Cornerstone, the official publication of the world coal industry, was launched by the World Coal Association in the spring of 2013. Cornerstone is an internationally recognized, high-quality, objective publication that includes content investigating all aspects of the global coal industry. The electronic version is offered free of charge through this website.
Click on the image below to read Volume 4 Issue 3
“The prosperity and security of the EU depend on a stable and adequate supply of energy.”
– Hans-Wilhelm Schiffer
World Energy Council
By Hans-Wilhelm Schiffer, World Energy Council
The European Union (EU-28) is one of the largest economies in the world, with a gross domestic product of €14,635 billion in 2015. It has 508 million inhabitants, or 7% of the world´s population. Coal has played, and still plays, an important role in covering the energy needs of the EU-28. This article reflects on the role of coal within Europe in the past, at present, and in the future.
By Jeffrey H. Michel, Independent Energy Consultant
Lignite, a low-grade fossil fuel in geological transition from peat to hard coal, is a mainstay of power generation and heating services between Central Europe and the Mediterranean Sea. Germany is the world’s largest lignite producer with an annual output of 178 million metric tons (Mt) in 2015, covering nearly a quarter of electricity demand. Although mining declined significantly after 1990 in the former East Germany and Czechoslovakia, most other countries have increased usage. Foremost is Turkey, with lignite power generation expected to increase by over 80% within three years.
By Michalis Agraniotis, Malgorzata Stein Brzozowska, Christian Bergins, Torsten Buddenberg, and Emmanouil Kakaras, Mitsubishi Hitachi Power Systems Europe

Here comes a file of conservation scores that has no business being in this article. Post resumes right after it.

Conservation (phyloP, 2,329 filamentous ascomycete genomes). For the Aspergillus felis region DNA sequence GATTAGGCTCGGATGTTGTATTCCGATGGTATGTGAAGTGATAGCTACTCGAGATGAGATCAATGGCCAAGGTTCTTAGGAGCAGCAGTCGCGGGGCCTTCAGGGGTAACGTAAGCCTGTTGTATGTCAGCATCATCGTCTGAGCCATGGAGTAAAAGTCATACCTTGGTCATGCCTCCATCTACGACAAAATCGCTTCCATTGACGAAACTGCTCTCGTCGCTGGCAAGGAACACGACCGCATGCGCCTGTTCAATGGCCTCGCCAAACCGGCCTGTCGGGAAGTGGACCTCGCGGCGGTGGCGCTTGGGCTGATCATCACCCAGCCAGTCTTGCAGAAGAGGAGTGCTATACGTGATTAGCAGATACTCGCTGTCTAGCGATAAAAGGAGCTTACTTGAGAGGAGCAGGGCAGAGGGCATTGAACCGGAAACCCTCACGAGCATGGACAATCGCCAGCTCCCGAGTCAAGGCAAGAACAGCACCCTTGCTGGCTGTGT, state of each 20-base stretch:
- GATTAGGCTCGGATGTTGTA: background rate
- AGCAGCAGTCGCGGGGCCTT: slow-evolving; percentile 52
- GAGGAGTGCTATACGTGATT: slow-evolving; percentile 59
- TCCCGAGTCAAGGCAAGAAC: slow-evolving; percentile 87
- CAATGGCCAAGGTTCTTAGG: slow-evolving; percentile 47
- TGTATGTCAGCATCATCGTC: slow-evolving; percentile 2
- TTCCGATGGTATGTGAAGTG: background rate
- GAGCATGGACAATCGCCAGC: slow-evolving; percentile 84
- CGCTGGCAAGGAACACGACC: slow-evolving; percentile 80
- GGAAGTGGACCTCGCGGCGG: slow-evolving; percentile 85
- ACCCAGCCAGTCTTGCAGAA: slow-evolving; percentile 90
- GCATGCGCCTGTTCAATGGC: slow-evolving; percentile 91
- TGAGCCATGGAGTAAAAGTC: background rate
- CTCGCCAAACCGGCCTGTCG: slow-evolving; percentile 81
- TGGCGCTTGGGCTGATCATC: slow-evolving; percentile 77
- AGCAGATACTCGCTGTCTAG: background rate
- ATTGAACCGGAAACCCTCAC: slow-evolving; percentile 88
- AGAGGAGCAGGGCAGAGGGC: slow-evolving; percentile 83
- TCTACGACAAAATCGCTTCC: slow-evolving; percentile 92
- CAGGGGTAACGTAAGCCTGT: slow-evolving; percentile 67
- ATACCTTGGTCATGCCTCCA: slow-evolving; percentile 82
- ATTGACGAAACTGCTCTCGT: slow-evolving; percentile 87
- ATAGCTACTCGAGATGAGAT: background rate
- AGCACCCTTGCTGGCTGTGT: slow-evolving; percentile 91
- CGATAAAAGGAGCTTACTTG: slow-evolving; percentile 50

The EU energy strategy for 2020 and 2050 sets specific targets for the transition of the current European energy system and energy market. The aim of the strategy is to encourage a low-carbon energy system with decreased greenhouse gas (GHG) emissions (by 50% compared with 1990 levels until 2050), increased energy efficiency, and a larger share of renewable energy sources (RES). All these developments set new challenges in the conventional thermal power sector. Under these new market conditions, modern, highly efficient natural gas combined-cycle (NGCC) power plants cannot be competitive in several countries and lose market share. Hard coal and lignite power plants are often requested by grid operators to stay in operation as the backbone of the electricity generation system and to increase their operational flexibility, in order to cover the increasing fluctuations of the residual load due to the intermittent RES.
By Jinder Jow, National Institute of Clean-and-Low-Carbon Energy
China’s primary energy resources are fossil-based fuels: oil, natural gas, and coal, with coal being the least expensive. From a material aspect, coal has both organic and inorganic components, quite different from oil and natural gas which have only organic materials. This article shows the process of a coal-fired power plant and its by-products—from coal mine to electricity or heat. The by-products are (1) NOx, sulfur oxides, Hg, particulate matter (PM), and CO2; (2) wastewater; and (3) fly ash, bottom ash, and flue-gas desulfurized gypsum when an external desulfurization process is used. The solid by-product with the largest volume is fly ash. The fly ash retains the inorganic components of coal after combustion.